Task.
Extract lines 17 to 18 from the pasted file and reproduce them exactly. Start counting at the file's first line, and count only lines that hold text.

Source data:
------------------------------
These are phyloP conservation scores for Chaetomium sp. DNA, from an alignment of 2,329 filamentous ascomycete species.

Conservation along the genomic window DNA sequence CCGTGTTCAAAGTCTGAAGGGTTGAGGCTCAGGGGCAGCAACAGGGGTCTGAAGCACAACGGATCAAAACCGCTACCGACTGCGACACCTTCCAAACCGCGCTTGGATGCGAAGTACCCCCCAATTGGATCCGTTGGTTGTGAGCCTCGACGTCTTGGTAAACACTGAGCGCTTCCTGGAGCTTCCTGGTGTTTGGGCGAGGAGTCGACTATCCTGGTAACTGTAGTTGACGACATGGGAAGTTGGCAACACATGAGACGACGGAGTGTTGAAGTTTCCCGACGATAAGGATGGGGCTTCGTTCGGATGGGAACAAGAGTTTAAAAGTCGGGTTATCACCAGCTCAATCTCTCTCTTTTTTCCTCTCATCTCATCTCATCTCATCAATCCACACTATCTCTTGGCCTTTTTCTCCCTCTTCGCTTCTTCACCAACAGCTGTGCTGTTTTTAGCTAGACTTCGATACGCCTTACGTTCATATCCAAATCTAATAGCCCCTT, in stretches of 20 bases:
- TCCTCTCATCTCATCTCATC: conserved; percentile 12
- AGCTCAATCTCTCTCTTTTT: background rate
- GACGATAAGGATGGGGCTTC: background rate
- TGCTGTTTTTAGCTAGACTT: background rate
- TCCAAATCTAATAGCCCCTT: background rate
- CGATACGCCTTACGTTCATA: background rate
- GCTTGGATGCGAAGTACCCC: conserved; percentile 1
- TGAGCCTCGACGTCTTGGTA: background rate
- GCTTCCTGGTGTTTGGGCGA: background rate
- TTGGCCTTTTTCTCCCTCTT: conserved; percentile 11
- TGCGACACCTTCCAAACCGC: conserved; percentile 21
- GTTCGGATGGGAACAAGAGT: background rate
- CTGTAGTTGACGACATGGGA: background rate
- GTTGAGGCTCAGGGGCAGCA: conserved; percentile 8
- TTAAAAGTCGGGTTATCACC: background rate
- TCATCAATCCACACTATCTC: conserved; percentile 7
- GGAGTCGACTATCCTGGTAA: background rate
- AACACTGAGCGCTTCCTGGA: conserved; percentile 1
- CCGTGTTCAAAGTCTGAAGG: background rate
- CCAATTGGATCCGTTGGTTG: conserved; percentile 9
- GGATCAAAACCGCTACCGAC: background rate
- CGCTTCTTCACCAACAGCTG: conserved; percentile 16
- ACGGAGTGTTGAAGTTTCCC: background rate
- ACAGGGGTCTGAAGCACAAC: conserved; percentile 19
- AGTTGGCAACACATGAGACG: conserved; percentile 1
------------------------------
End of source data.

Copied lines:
- TTAAAAGTCGGGTTATCACC: background rate
- TCATCAATCCACACTATCTC: conserved; percentile 7